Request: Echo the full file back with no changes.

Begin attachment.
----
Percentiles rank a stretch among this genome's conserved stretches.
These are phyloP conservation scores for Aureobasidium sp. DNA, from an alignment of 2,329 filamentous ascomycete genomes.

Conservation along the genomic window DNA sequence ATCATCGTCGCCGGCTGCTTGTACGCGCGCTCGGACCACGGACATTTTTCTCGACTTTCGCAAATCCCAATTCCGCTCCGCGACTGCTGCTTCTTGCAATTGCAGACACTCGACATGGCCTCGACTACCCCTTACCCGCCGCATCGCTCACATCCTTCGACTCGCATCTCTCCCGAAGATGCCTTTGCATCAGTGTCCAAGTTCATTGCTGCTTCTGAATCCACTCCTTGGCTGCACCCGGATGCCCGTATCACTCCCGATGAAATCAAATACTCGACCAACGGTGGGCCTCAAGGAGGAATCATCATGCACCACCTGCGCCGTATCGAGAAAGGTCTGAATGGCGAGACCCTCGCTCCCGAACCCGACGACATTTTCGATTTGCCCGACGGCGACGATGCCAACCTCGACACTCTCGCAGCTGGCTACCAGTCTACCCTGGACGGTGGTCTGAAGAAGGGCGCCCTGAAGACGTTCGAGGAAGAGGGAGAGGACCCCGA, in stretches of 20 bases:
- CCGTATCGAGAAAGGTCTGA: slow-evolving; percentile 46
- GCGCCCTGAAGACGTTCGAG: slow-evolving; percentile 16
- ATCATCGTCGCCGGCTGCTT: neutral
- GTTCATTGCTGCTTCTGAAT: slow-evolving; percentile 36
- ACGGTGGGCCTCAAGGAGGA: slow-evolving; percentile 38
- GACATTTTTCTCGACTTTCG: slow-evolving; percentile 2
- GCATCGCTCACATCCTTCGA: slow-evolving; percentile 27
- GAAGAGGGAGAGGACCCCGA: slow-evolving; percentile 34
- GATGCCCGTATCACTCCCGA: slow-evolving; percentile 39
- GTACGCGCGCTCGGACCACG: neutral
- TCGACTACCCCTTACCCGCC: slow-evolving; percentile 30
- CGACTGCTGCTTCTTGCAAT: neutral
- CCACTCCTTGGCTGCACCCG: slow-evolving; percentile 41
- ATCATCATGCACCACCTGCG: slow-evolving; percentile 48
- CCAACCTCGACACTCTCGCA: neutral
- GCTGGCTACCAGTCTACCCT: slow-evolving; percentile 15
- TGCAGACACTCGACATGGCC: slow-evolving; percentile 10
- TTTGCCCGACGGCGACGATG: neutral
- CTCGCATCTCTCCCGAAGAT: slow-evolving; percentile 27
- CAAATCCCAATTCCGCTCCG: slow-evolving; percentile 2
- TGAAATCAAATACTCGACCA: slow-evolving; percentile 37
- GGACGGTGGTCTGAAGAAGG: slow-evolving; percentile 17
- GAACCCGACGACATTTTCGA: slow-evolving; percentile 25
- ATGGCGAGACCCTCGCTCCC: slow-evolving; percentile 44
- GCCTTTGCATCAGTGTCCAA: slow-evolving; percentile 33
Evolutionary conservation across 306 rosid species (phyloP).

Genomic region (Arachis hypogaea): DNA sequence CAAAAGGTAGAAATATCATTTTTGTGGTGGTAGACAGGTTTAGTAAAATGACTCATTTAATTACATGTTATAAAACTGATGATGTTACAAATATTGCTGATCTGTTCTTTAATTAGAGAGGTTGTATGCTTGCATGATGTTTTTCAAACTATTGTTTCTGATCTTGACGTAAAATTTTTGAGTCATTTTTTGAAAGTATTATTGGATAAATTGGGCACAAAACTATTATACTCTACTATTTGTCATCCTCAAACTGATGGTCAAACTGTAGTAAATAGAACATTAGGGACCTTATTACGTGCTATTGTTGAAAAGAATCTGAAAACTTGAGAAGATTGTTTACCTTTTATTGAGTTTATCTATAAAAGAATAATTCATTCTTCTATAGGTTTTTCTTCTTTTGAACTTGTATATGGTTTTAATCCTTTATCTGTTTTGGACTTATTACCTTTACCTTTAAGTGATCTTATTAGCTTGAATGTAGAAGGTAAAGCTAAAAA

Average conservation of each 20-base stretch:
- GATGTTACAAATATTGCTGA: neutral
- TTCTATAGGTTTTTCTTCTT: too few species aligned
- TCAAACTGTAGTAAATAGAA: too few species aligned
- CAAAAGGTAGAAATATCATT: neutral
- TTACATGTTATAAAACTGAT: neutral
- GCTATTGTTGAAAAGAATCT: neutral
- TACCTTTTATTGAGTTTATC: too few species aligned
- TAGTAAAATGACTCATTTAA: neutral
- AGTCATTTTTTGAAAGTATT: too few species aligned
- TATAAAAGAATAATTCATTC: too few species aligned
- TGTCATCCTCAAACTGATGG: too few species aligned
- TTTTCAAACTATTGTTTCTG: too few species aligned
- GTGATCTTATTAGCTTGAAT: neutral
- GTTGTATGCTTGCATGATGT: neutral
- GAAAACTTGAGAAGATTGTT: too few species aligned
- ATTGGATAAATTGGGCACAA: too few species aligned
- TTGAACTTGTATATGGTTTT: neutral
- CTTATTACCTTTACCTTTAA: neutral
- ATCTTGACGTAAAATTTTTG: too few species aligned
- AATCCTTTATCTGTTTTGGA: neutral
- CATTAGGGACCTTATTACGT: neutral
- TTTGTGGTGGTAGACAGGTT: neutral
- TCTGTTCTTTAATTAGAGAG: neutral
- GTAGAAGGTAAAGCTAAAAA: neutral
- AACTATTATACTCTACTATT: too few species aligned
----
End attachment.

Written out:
Percentiles rank a stretch among this genome's conserved stretches.
These are phyloP conservation scores for Aureobasidium sp. DNA, from an alignment of 2,329 filamentous ascomycete genomes.

Conservation along the genomic window DNA sequence ATCATCGTCGCCGGCTGCTTGTACGCGCGCTCGGACCACGGACATTTTTCTCGACTTTCGCAAATCCCAATTCCGCTCCGCGACTGCTGCTTCTTGCAATTGCAGACACTCGACATGGCCTCGACTACCCCTTACCCGCCGCATCGCTCACATCCTTCGACTCGCATCTCTCCCGAAGATGCCTTTGCATCAGTGTCCAAGTTCATTGCTGCTTCTGAATCCACTCCTTGGCTGCACCCGGATGCCCGTATCACTCCCGATGAAATCAAATACTCGACCAACGGTGGGCCTCAAGGAGGAATCATCATGCACCACCTGCGCCGTATCGAGAAAGGTCTGAATGGCGAGACCCTCGCTCCCGAACCCGACGACATTTTCGATTTGCCCGACGGCGACGATGCCAACCTCGACACTCTCGCAGCTGGCTACCAGTCTACCCTGGACGGTGGTCTGAAGAAGGGCGCCCTGAAGACGTTCGAGGAAGAGGGAGAGGACCCCGA, in stretches of 20 bases:
- CCGTATCGAGAAAGGTCTGA: slow-evolving; percentile 46
- GCGCCCTGAAGACGTTCGAG: slow-evolving; percentile 16
- ATCATCGTCGCCGGCTGCTT: neutral
- GTTCATTGCTGCTTCTGAAT: slow-evolving; percentile 36
- ACGGTGGGCCTCAAGGAGGA: slow-evolving; percentile 38
- GACATTTTTCTCGACTTTCG: slow-evolving; percentile 2
- GCATCGCTCACATCCTTCGA: slow-evolving; percentile 27
- GAAGAGGGAGAGGACCCCGA: slow-evolving; percentile 34
- GATGCCCGTATCACTCCCGA: slow-evolving; percentile 39
- GTACGCGCGCTCGGACCACG: neutral
- TCGACTACCCCTTACCCGCC: slow-evolving; percentile 30
- CGACTGCTGCTTCTTGCAAT: neutral
- CCACTCCTTGGCTGCACCCG: slow-evolving; percentile 41
- ATCATCATGCACCACCTGCG: slow-evolving; percentile 48
- CCAACCTCGACACTCTCGCA: neutral
- GCTGGCTACCAGTCTACCCT: slow-evolving; percentile 15
- TGCAGACACTCGACATGGCC: slow-evolving; percentile 10
- TTTGCCCGACGGCGACGATG: neutral
- CTCGCATCTCTCCCGAAGAT: slow-evolving; percentile 27
- CAAATCCCAATTCCGCTCCG: slow-evolving; percentile 2
- TGAAATCAAATACTCGACCA: slow-evolving; percentile 37
- GGACGGTGGTCTGAAGAAGG: slow-evolving; percentile 17
- GAACCCGACGACATTTTCGA: slow-evolving; percentile 25
- ATGGCGAGACCCTCGCTCCC: slow-evolving; percentile 44
- GCCTTTGCATCAGTGTCCAA: slow-evolving; percentile 33
Evolutionary conservation across 306 rosid species (phyloP).

Genomic region (Arachis hypogaea): DNA sequence CAAAAGGTAGAAATATCATTTTTGTGGTGGTAGACAGGTTTAGTAAAATGACTCATTTAATTACATGTTATAAAACTGATGATGTTACAAATATTGCTGATCTGTTCTTTAATTAGAGAGGTTGTATGCTTGCATGATGTTTTTCAAACTATTGTTTCTGATCTTGACGTAAAATTTTTGAGTCATTTTTTGAAAGTATTATTGGATAAATTGGGCACAAAACTATTATACTCTACTATTTGTCATCCTCAAACTGATGGTCAAACTGTAGTAAATAGAACATTAGGGACCTTATTACGTGCTATTGTTGAAAAGAATCTGAAAACTTGAGAAGATTGTTTACCTTTTATTGAGTTTATCTATAAAAGAATAATTCATTCTTCTATAGGTTTTTCTTCTTTTGAACTTGTATATGGTTTTAATCCTTTATCTGTTTTGGACTTATTACCTTTACCTTTAAGTGATCTTATTAGCTTGAATGTAGAAGGTAAAGCTAAAAA

Average conservation of each 20-base stretch:
- GATGTTACAAATATTGCTGA: neutral
- TTCTATAGGTTTTTCTTCTT: too few species aligned
- TCAAACTGTAGTAAATAGAA: too few species aligned
- CAAAAGGTAGAAATATCATT: neutral
- TTACATGTTATAAAACTGAT: neutral
- GCTATTGTTGAAAAGAATCT: neutral
- TACCTTTTATTGAGTTTATC: too few species aligned
- TAGTAAAATGACTCATTTAA: neutral
- AGTCATTTTTTGAAAGTATT: too few species aligned
- TATAAAAGAATAATTCATTC: too few species aligned
- TGTCATCCTCAAACTGATGG: too few species aligned
- TTTTCAAACTATTGTTTCTG: too few species aligned
- GTGATCTTATTAGCTTGAAT: neutral
- GTTGTATGCTTGCATGATGT: neutral
- GAAAACTTGAGAAGATTGTT: too few species aligned
- ATTGGATAAATTGGGCACAA: too few species aligned
- TTGAACTTGTATATGGTTTT: neutral
- CTTATTACCTTTACCTTTAA: neutral
- ATCTTGACGTAAAATTTTTG: too few species aligned
- AATCCTTTATCTGTTTTGGA: neutral
- CATTAGGGACCTTATTACGT: neutral
- TTTGTGGTGGTAGACAGGTT: neutral
- TCTGTTCTTTAATTAGAGAG: neutral
- GTAGAAGGTAAAGCTAAAAA: neutral
- AACTATTATACTCTACTATT: too few species aligned